The organizer of a Grand Canyon adventure described it as a chance to trek along the South Rim, “one of the greatest hikes in the planet.”
By September, at least 100 people from 12 different states had signed up on Facebook for the one-day hike. The organizer, Joseph Don Mount, said on Facebook he hoped more people would sign up for the hike.
“If you want to keep inviting friends, I am determined to make this work for as many who want to go,” Mr. Mount said, according to federal court documents.
A tipster sent the Facebook post to officials at the Grand Canyon National Park, where hikes had been limited to no more than 11 people per group in response to the pandemic.
When a park official contacted Mr. Mount, he denied that he was planning a large-scale trip.
Yet, he continued to advertise the hike and to organize cabin stays and shuttle rides for dozens of people, according to court documents. By Oct. 24, the day of the hike, more than 150 people had paid $95 to register for the trip, the documents show.
That morning, at least 150 people showed up the North Kaibab Trail, astounding rangers and overwhelming other visitors who struggled to steer clear of the hikers, many of whom were not wearing masks or social distancing, according to the documents.
On Tuesday, Mr. Mount was charged in the U.S. District Court in Arizona with five separate counts, including giving a false report, interfering with a government employee or agent acting in an official duty, soliciting business in a federal park without a permit, and violating restrictions for group sizes for park visits and restrictions related to Covid-19.
Mr. Mount did not immediately return messages seeking comment. It was unclear from federal court records whether he had a lawyer.
In an interview with The Daily Beast, Mr. Mount said he had arranged the trip because “with Covid and everything, people were just itching to get out.”
“I didn’t do it for profit,” he said.
Timothy Hopp, a U.S. park ranger, said in an affidavit that Mr. Mount collected $15,185 from participants for the hiking event.
Mr. Mount planned to use the money to pay for two buses, three passenger vans, hotel lodging and about $2,900 for the drivers’ tips, meals, fuel, car pool drivers and other expenses, according to the affidavit.
Mr. Mount “knowingly profited from leading this commercially organized” event, Mr. Hopp said. “J. Mount admitted he would be receiving a net profit of $65.11 and it would be enough to buy a new pair of hiking poles.”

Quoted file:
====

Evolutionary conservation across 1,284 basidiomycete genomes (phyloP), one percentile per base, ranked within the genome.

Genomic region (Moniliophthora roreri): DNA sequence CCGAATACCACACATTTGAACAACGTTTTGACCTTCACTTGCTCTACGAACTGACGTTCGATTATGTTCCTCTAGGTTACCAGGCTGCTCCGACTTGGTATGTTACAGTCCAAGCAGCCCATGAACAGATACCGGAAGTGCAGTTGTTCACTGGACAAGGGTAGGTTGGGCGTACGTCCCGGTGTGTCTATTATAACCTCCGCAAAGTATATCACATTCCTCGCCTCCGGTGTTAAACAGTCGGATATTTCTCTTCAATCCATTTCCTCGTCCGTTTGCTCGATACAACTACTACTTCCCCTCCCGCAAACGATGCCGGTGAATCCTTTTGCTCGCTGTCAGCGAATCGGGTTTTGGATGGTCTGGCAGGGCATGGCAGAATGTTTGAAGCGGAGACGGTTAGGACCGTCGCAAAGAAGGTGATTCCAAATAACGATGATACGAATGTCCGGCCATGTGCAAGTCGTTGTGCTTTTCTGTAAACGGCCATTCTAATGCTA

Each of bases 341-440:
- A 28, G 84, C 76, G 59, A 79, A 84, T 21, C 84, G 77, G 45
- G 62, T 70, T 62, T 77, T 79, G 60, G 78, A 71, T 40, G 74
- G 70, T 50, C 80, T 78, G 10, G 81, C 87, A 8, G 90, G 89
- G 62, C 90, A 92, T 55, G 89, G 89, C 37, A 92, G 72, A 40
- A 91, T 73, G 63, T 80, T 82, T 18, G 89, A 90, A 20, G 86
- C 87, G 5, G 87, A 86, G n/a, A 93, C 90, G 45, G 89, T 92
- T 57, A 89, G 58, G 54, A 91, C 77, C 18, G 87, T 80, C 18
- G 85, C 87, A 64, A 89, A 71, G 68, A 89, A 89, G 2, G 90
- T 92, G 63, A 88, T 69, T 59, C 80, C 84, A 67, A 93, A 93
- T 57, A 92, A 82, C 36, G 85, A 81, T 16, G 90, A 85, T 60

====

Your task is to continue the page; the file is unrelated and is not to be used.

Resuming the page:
Mr. Hopp said he contacted Mr. Mount in October after receiving the tip, and Mr. Mount told him at the time that he was taking a “small group of close rugby associates and family friends.”
Mr. Hopp said he repeatedly told Mr. Mount that the limit for group tours of the rim were 11 people and that groups could not be split up to circumvent the size limit because of the pandemic.
Mr. Mount’s planned hike exceeded the limit set even during normal times, when up to 30 people are allowed in a group, Mr. Hopp said.
After the conversation, Mr. Mount told hikers that he was backing down as trip leader but said the transportation plans remained in place and cabins and hotels were still booked.
“Remember — there is nothing stopping you from hiking the Grand Canyon on this day,” he wrote, according to court documents. “However, there is now a target on my back and this is the best way I know to still hike” and “not be tied to any of you.”
He told the hikers he would be in his own group and advised them to travel in groups of no more than 11 people.
“Ranger Hopp — this is my plausible deniability,” Mr. Mount wrote on Facebook. “I am no longer leading a group through Grand Canyon on 10/24.”
At 5 a.m. that day, a caravan of cars arrived at the trailhead. A ranger on the trail saw at least 150 people walk through the area between 7:30 a.m. and 8 a.m.
The ranger, Cody Allinson, said that in seven months of work he had never seen “so many individuals traveling in the same direction in such a condensed period of time and space,” according to the affidavit.
When park rangers approached them, many hikers were evasive.
“It was obvious they had been coached not to identify with their fellow participants,” one ranger said, according to court documents.
Hikers who were not with the group later complained to the park service about the sheer number of people they encountered on the trail.
“There was no social distancing, nobody was wearing masks,” one of the visitors complained, according to court documents. “The group size was way out of control,”
The day after the hike, some of the participants praised Mr. Mount on Facebook and suggested everyone send him a “bonus for all the extra hard work he did planning a weekend of memories.”
It was not clear from the affidavit whether Mr. Mount received the bonus.